Administrative Monetary Penalties In Environmental Regulation: What You Need To Know

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Administrative monetary penalties (AMPs) are one of several enforcement tools available to environmental regulators to incentivize compliance with environmental laws.
Canada Environment
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Administrative monetary penalties (AMPs) are one of several enforcement tools available to environmental regulators to incentivize compliance with environmental laws. Many federal and provincial statutes, including in British Columbia, allow regulators broad discretion to levy AMPs on persons who fail to comply with an environmental statute or authorization (e.g., a permit or environmental assessment certificate). For example, the BC Environmental Management Act, the BC Mines Act, and the federal Environmental Violations Administrative Monetary Penalties Act each establish an AMP regime.

AMPs have become more common in recent years, both in availability under statute and in usage. An AMP regime was established under the BC Mines Act in 2017 and under the BC Water Sustainability Act in January 2024. Furthermore, with recent amendments to the Energy Resource Activities Act (previously the Oil and Gas Activities Act), the AMP regime under that Act will apply to new industries. AMPs are generally easier for regulators to impose compared to regulatory offences, because they require a lower burden of proof (balance of probabilities vs. beyond a reasonable doubt) and demand less administrative time and expense than the more rigorous court process. However, these gains in efficiency result in a more informal process that does not afford the respondent the same level of procedural fairness rights as would the prosecution of a regulatory offence. Respondents must remember that, despite the less formal process, AMPs can nonetheless have serious consequences.

AMPs can have significant impact on your bottom line. The maximum AMP amount may be as low as $2,000 or as high as $1,000,000 depending on the nature of the contravention at issue and the applicable legislation. Often, these maximums apply on a daily basis. That is, if a contravention continues for more than one day, the total amount of the AMP may exceed these maximums. For example, under the Water Sustainability Act, the Comptroller of Water Rights may levy an AMP of up to $100,000 per day on a person who diverts water from a stream or an aquifer without the appropriate authorization.


As their name suggests, AMPs are administrative in nature. They are levied by statutory decision makers (e.g., the Chief Inspector of Mines, the BC Energy Regulator, or the Comptroller of Water Rights), without trial or hearing in court. In some circumstances, AMPs can be levied for the same non-compliance that may also attract an offence. The statutory decision maker has the discretion to refer the matter for prosecution, or levy an AMP, and may choose an AMP due to the lower burden of proof required.

The main purposes of AMPs are to deter future non-compliance and eliminate any financial gain from a non-compliance. AMPs are just one of a suite of enforcement measures available to environmental regulators. Other enforcement measures include advisories, warnings, tickets, sanctions, and prosecution of an offence. Among these enforcement measures, AMPs are typically a more advanced measure applied by decision makers when, for example, the nature of the contravention or failure is more serious, previous enforcement (e.g., through advisories or warnings) has not resulted in compliance, or a person has realized a financial gain from a contravention or failure.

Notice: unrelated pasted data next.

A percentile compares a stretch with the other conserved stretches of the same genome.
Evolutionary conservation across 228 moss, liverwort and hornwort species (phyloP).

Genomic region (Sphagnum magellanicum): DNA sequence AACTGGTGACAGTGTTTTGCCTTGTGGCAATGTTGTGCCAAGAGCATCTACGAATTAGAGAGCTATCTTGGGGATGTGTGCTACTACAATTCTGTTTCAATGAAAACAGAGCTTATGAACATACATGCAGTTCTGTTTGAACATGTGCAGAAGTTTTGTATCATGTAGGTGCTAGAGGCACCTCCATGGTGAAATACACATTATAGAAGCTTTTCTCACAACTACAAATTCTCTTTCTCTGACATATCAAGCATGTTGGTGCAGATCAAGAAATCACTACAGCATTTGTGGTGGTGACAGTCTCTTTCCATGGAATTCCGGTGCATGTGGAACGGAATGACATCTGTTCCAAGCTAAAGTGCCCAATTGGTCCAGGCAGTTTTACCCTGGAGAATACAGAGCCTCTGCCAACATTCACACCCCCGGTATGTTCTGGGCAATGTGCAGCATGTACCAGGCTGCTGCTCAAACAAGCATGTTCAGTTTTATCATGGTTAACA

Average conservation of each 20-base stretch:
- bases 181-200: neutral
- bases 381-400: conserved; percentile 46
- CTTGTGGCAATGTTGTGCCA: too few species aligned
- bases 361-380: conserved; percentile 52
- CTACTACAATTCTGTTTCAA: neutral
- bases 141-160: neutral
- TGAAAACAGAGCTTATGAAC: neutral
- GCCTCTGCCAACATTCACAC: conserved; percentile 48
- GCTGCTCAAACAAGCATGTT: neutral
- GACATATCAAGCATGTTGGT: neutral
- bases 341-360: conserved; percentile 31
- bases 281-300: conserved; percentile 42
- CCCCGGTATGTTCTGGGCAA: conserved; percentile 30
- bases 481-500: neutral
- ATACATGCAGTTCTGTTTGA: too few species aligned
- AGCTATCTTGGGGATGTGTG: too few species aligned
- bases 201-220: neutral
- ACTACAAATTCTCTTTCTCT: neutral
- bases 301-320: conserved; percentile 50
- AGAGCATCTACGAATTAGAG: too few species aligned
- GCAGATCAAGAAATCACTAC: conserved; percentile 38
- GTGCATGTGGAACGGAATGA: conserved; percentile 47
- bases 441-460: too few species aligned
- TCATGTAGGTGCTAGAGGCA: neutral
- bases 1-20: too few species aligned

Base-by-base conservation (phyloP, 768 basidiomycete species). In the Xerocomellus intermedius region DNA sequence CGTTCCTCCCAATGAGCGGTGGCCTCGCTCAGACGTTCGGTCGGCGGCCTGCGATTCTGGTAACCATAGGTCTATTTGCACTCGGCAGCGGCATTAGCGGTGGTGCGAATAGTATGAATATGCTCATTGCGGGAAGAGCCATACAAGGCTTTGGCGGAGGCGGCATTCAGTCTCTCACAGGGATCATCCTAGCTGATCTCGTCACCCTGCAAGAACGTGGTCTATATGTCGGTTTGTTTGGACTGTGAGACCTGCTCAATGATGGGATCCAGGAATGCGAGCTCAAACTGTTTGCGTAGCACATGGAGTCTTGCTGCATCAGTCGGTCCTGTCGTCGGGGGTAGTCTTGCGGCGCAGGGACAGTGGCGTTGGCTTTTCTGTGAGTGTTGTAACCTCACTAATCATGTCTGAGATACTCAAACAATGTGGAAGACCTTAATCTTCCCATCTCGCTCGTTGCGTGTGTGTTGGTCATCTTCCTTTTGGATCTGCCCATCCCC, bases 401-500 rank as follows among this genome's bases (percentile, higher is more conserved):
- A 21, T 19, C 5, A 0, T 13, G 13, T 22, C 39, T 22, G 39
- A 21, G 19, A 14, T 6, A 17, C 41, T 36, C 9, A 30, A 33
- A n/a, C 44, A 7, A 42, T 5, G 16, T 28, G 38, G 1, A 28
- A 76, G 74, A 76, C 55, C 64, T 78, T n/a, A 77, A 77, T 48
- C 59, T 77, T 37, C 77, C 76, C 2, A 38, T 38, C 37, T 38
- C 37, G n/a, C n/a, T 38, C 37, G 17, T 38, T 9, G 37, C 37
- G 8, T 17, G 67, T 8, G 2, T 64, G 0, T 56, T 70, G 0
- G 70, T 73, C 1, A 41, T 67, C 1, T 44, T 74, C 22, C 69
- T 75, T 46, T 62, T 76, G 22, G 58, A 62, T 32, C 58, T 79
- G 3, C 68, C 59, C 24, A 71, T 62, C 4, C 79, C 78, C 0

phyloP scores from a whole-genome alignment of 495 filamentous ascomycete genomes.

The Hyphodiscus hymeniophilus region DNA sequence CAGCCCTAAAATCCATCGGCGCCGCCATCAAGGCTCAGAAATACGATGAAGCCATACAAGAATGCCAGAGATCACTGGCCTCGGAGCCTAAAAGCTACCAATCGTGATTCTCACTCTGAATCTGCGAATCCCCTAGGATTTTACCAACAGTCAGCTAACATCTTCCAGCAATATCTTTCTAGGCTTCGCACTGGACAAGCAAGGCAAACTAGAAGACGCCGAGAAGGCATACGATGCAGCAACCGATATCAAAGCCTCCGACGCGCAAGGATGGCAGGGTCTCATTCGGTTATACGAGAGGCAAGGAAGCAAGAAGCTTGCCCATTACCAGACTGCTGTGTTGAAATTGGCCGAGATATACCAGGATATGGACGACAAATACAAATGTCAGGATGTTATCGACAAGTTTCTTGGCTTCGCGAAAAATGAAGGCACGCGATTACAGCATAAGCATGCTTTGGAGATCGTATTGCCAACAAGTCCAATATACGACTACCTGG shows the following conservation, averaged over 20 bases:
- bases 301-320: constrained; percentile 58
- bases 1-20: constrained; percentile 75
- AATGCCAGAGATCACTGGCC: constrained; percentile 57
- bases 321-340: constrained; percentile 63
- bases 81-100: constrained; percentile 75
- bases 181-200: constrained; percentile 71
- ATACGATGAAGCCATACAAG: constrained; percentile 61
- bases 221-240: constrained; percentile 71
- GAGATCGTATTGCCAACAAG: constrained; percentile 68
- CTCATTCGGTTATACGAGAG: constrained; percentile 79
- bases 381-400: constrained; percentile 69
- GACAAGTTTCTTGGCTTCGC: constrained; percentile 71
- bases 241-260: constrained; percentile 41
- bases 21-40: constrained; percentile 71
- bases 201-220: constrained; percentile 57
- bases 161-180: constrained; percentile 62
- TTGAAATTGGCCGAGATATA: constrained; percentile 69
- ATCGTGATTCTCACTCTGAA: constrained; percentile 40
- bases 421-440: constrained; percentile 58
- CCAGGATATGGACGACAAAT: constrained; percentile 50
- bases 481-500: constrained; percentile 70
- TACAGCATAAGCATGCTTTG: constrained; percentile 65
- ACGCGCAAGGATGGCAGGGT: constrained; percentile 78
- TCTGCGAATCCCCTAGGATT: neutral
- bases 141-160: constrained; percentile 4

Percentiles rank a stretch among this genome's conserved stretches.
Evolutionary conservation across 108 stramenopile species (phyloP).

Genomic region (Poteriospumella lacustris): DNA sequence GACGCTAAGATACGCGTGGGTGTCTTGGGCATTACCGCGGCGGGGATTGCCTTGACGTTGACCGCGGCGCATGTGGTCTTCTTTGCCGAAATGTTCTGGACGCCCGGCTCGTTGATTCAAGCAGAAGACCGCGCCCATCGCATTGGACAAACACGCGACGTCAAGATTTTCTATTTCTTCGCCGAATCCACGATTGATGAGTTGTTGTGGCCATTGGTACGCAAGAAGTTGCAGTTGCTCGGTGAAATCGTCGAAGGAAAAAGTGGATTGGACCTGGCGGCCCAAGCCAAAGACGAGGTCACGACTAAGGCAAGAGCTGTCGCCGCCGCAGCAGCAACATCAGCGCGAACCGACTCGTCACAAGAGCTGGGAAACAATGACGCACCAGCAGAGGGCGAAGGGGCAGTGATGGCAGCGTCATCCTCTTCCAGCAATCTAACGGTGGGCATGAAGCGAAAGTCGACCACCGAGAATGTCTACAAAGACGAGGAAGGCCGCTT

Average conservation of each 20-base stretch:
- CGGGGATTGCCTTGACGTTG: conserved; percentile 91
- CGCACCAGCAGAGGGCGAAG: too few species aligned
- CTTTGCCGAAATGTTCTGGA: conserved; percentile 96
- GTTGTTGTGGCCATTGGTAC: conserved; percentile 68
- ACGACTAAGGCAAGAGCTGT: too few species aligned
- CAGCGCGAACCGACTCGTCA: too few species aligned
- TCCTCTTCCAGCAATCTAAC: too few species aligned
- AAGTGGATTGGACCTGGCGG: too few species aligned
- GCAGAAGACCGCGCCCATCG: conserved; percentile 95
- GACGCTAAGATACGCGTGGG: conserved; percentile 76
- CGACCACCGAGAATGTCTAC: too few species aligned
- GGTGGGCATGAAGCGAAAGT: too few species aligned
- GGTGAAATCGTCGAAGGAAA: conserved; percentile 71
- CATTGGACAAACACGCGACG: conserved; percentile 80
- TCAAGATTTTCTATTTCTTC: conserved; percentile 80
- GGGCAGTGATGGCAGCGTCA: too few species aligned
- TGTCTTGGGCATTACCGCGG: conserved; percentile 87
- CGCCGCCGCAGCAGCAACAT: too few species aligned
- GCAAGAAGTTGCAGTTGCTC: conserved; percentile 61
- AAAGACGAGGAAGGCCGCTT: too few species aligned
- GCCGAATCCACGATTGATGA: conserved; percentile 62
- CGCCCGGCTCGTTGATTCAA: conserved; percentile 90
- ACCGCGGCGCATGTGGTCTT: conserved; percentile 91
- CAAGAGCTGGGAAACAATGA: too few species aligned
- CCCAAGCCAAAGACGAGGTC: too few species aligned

A key characteristic of AMPs is the liability they attract. AMPs are often imposed on an absolute liability basis, meaning that even if the person subject to the AMP (the "respondent") took all reasonable steps to avoid the non-compliance (i.e., did their due diligence), they may not be able to fully vacate an AMP. As noted below, however, the decision maker may reduce the amount of the AMP where the respondent demonstrates due diligence. The available defences to an AMP differ between statutes, therefore it is important to consult the applicable legislation and seek legal advice before disputing an AMP.


The process for levying an AMP differs depending on the applicable legislation.

Typically, AMPs originate from an inspection of a person's activities or premises that reveals a non-compliance. Note that such inspections are not subject to the same procedural safeguards as an investigation underlying the prosecution of a regulatory offence in court.

An AMP may be preceded by an advisory letter or warning letter, or a letter indicating that the non-compliance has been referred to the statutory decision maker for an AMP.

Most, but not all, statutes and regulations require that the decision maker provide notice before levying an AMP. Most statutes and regulations also provide an opportunity for the respondent to provide either written or oral submissions. The statutory decision maker will consider these submissions prior to making a final determination on the AMP. Often, a respondent will have a single opportunity to make submissions, therefore it is critical that these submissions are well organized, accurate, and substantiated by evidence so that the statutory decision maker has a clear picture of the respondent's efforts to prevent or correct the contravention or failure and comply with the applicable law.

In deciding the amount of an AMP, the decision maker must consider a range of factors enumerated in the applicable statute or regulation. These factors vary little between statutes and include: